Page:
Administration of your account with Bluehost is accessible from the menu in the top-right corner. Here you can easily adjust your billing preferences, upgrade your plan, or change your contact information or password.
One thing that sets Bluehost apart is its Marketplace. While it’s always possible to buy premium themes and plugins for your WordPress install, the Marketplace combines these with other value-add services like search engine optimization or site migration from Bluehost and various third parties.
You can even add the Weebly web builder to your account from here and use it in place of WordPress. Bringing these options under one virtual roof, right within your admin panel, makes the selection and install a lot easier.
Bluehost makes it easy to get in touch with customer support, with a toll free number featured prominently in the footer of every page. Customer support is available around the clock via their toll free number, and you can also take advantage of their web chat system if you prefer that style of communication.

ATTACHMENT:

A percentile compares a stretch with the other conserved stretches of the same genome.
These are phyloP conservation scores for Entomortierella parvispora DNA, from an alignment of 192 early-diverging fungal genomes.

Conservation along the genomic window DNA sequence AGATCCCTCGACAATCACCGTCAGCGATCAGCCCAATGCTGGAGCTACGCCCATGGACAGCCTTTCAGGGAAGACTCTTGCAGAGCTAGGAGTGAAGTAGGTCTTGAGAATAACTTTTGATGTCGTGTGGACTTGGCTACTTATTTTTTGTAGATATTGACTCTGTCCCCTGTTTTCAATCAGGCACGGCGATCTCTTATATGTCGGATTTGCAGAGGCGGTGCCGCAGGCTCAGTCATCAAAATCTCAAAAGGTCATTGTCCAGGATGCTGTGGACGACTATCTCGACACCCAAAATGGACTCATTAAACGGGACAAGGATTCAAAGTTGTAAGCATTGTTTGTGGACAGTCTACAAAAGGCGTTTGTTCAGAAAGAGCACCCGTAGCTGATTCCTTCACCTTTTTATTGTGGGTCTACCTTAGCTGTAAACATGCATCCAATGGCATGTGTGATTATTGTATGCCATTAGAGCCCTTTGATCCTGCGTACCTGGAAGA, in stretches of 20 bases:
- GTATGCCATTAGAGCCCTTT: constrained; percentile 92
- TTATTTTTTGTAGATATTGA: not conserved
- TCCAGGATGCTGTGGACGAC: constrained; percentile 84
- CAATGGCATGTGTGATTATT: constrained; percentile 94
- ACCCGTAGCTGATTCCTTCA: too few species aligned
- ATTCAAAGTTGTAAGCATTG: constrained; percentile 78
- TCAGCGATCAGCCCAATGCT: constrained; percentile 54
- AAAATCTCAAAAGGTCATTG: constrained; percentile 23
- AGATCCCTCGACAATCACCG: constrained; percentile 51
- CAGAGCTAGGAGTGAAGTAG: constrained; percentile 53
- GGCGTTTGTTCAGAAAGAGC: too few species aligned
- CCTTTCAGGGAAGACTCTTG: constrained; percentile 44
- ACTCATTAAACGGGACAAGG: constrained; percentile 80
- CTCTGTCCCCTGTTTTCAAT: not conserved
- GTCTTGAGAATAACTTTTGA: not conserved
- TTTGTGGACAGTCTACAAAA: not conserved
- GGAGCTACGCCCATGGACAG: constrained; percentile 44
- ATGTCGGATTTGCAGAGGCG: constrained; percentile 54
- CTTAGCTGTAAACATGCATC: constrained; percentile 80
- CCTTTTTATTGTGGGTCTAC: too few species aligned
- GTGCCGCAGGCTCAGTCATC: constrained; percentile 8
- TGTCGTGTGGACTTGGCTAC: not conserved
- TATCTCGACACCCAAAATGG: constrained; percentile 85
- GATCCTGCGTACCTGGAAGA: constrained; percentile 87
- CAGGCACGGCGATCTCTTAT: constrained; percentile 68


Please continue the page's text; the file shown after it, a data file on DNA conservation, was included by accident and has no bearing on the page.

Bluehost doesn't offer any kind of uptime guarantee in writing, which means you're out of luck if your site goes down. They do promise to attempt to fix problems within 15 minutes of any outage, but there's nothing codified in writing as to the consequences if they fail to live up to that. In fact, they state that some server issues may leave your site down for hours with no compensation.
Bluehost has a decent reputation, but we prefer to see a server uptime guarantee codified in a service level agreement or terms of service that clients can point to in a worst case scenario.
Bluehost Shared Basic’s introductory price of $2.95 (normally $7.99) per month for a 36-month commitment is quite good, although competitors also offer similar price on an ongoing basis without resorting to temporary sales or a massive up-front commitment.